You've probably never heard of Flemming v. Nestor, but it's a 1960 Supreme Court decision that demolishes the Bush administration's case for borrowing vast amounts to pay for its proposed "personal" Social Security accounts. The White House has crafted a clever bit of intellectual camouflage to do what's politically convenient: create a new government benefit at no obvious cost. True, borrowing is a cost, but it's largely hidden from the public. It's not as conspicuous as a tax. What we have here is an exercise in mass deception that, in a weird way, is encouraged by a public that prefers to be deceived rather than face the difficult choices posed by Social Security or the government's budget.
If personal accounts are worth having (they're not), then they're worth paying for through taxes or cuts in other government spending. Perish the thought. The administration created a massive Medicare drug benefit (estimated 2006-15 cost by the Congressional Budget Office: $795 billion) without new taxes, and why shouldn't it do the same for personal accounts? The White House estimates the needed borrowing at $754 billion in the next decade. Democrats on the House budget committee put the first full decade of borrowing at $1.4 trillion. Regardless of amount, the administration's justification is the same: The borrowing simply replaces one debt (future Social Security payments) with another (borrowing now for personal accounts). As Joshua Bolten, head of the Office of Management and Budget, testified last week: "The transition financing [of personal accounts] does not represent new debt. These are obligations that the government already owes in the form of future [Social Security] benefits." Sounds reasonable. It isn't.
A bond is a legal debt; Social Security is not. When the government sells a bond -- that is, borrows -- it assumes a legal obligation to pay the lender interest and to repay the principal. If the government defaulted, creditors would go to court to demand repayment. Social Security does not involve this kind of debt; Congress can raise or lower benefits at any time. This is both common sense and the law -- Flemming v. Nestor.
Ephram Nestor came to the United States from Bulgaria in 1913. In 1956 he was deported because he'd been a Communist Party member for six years (1933-39) and was also stripped of his Social Security benefits -- both acts following congressional law passed in the prevailing anti-communist climate. Nestor had paid payroll taxes for 19 years; he sued to get his Social Security. The court rejected his claim. The court said that, generally, Congress could alter Social Security as it pleased. It needed to have "flexibility" to adjust Social Security to "ever-changing conditions."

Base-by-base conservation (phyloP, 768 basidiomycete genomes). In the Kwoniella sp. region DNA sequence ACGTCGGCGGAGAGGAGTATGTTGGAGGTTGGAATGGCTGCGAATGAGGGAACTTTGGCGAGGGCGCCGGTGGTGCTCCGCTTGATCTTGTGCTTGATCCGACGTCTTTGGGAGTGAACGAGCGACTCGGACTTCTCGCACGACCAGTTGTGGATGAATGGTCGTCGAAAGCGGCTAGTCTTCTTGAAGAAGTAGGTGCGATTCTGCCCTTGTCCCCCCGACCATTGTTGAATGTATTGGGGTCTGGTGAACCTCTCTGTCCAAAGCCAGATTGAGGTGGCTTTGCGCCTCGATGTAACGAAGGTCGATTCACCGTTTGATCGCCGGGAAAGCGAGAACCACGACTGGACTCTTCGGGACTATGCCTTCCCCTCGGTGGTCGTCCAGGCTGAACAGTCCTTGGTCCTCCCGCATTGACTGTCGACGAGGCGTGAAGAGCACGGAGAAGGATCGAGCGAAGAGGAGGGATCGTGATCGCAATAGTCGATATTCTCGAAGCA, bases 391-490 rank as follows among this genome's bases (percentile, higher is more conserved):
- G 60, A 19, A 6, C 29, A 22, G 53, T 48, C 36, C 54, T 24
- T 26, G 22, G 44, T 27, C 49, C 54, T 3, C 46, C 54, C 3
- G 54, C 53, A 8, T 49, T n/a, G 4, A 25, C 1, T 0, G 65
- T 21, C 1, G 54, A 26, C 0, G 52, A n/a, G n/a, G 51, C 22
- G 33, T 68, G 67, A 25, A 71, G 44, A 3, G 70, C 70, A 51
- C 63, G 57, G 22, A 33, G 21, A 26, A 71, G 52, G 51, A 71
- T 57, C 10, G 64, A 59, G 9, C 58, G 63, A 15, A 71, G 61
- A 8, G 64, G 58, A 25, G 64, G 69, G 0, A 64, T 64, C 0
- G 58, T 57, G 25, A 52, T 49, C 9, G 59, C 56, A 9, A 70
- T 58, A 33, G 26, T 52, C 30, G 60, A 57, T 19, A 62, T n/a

It may shock most Americans to know that Congress could legally cut or eliminate their Social Security benefits tomorrow. But that's also the White House position. Dig deep into its budget documents, and here's what you find: "Future Social Security . . . benefits may be considered as promises or responsibilities of the Federal Government, but these benefits are not a liability [debt] in a legal or accounting sense. . . . There is no bright line dividing Social Security . . . from other programs that promise benefits to people." Well, this flatly contradicts the administration's logic that Social Security is a future debt that must be paid. If it can borrow tons of money for personal accounts, it can borrow tons for future food stamps or Medicaid.
In a sense, this has been happening, because the federal budget has run deficits in all but five years since 1960. The new Bush budget envisions deficits seemingly forever. Yet there is little public appetite for anything else. Bush's budget proposes cutting 150 programs with savings of $20 billion in 2006. The response: The sky is falling. "President Offers Budget Proposal With Broad Cuts," headlined the New York Times. Not really. The cuts amount to eight-tenths of 1 percent of proposed spending of $2.57 trillion. The media criticize deficits -- and also spending cuts that might trim deficits.
In an expanding economy, Bush should have proposed a balanced budget, and his projected deficits are understated because they exclude some Iraq war costs and borrowing for Social Security. Still, closing the unrealistic deficits would require unpopular measures. The projected deficit for 2009 is $233 billion. In that year a 10 percent income-tax surcharge, raising about $125 billion, and repeal of the Medicare drug benefit, saving $66 billion, would cover most of the deficit.
Americans dislike deficits but dislike them less than the alternatives -- higher taxes or lower spending. There's a quiet clamor for hypocrisy and deception, and pragmatic politicians respond with massive borrowing schemes that seem to promise something for nothing. Please, spare us the truth.